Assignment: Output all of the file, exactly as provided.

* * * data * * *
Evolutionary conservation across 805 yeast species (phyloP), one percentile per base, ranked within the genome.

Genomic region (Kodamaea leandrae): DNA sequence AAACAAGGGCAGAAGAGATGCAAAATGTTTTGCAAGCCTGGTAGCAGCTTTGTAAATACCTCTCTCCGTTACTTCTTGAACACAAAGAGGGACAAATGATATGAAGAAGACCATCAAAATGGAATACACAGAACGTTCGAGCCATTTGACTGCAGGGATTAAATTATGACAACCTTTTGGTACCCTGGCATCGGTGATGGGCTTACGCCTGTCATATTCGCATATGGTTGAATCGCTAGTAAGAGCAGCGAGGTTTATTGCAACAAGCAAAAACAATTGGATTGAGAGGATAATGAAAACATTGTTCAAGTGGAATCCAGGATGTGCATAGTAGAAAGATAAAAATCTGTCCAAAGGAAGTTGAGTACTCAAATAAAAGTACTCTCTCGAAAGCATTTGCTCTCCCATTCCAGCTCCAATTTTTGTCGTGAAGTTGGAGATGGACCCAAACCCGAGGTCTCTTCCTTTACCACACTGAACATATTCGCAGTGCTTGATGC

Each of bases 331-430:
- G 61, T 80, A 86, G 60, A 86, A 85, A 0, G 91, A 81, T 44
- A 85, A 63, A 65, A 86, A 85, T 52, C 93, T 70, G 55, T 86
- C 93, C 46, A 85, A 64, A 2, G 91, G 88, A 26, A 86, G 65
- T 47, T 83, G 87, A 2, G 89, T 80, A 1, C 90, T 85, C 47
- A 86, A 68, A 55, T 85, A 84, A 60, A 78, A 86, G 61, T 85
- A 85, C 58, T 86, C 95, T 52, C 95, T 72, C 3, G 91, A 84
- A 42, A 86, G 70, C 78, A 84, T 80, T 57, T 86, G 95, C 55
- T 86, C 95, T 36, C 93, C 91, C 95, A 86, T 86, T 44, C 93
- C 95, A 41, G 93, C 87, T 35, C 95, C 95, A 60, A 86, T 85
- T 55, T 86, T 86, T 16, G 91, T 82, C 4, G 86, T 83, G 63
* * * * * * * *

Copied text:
Evolutionary conservation across 805 yeast species (phyloP), one percentile per base, ranked within the genome.

Genomic region (Kodamaea leandrae): DNA sequence AAACAAGGGCAGAAGAGATGCAAAATGTTTTGCAAGCCTGGTAGCAGCTTTGTAAATACCTCTCTCCGTTACTTCTTGAACACAAAGAGGGACAAATGATATGAAGAAGACCATCAAAATGGAATACACAGAACGTTCGAGCCATTTGACTGCAGGGATTAAATTATGACAACCTTTTGGTACCCTGGCATCGGTGATGGGCTTACGCCTGTCATATTCGCATATGGTTGAATCGCTAGTAAGAGCAGCGAGGTTTATTGCAACAAGCAAAAACAATTGGATTGAGAGGATAATGAAAACATTGTTCAAGTGGAATCCAGGATGTGCATAGTAGAAAGATAAAAATCTGTCCAAAGGAAGTTGAGTACTCAAATAAAAGTACTCTCTCGAAAGCATTTGCTCTCCCATTCCAGCTCCAATTTTTGTCGTGAAGTTGGAGATGGACCCAAACCCGAGGTCTCTTCCTTTACCACACTGAACATATTCGCAGTGCTTGATGC

Each of bases 331-430:
- G 61, T 80, A 86, G 60, A 86, A 85, A 0, G 91, A 81, T 44
- A 85, A 63, A 65, A 86, A 85, T 52, C 93, T 70, G 55, T 86
- C 93, C 46, A 85, A 64, A 2, G 91, G 88, A 26, A 86, G 65
- T 47, T 83, G 87, A 2, G 89, T 80, A 1, C 90, T 85, C 47
- A 86, A 68, A 55, T 85, A 84, A 60, A 78, A 86, G 61, T 85
- A 85, C 58, T 86, C 95, T 52, C 95, T 72, C 3, G 91, A 84
- A 42, A 86, G 70, C 78, A 84, T 80, T 57, T 86, G 95, C 55
- T 86, C 95, T 36, C 93, C 91, C 95, A 86, T 86, T 44, C 93
- C 95, A 41, G 93, C 87, T 35, C 95, C 95, A 60, A 86, T 85
- T 55, T 86, T 86, T 16, G 91, T 82, C 4, G 86, T 83, G 63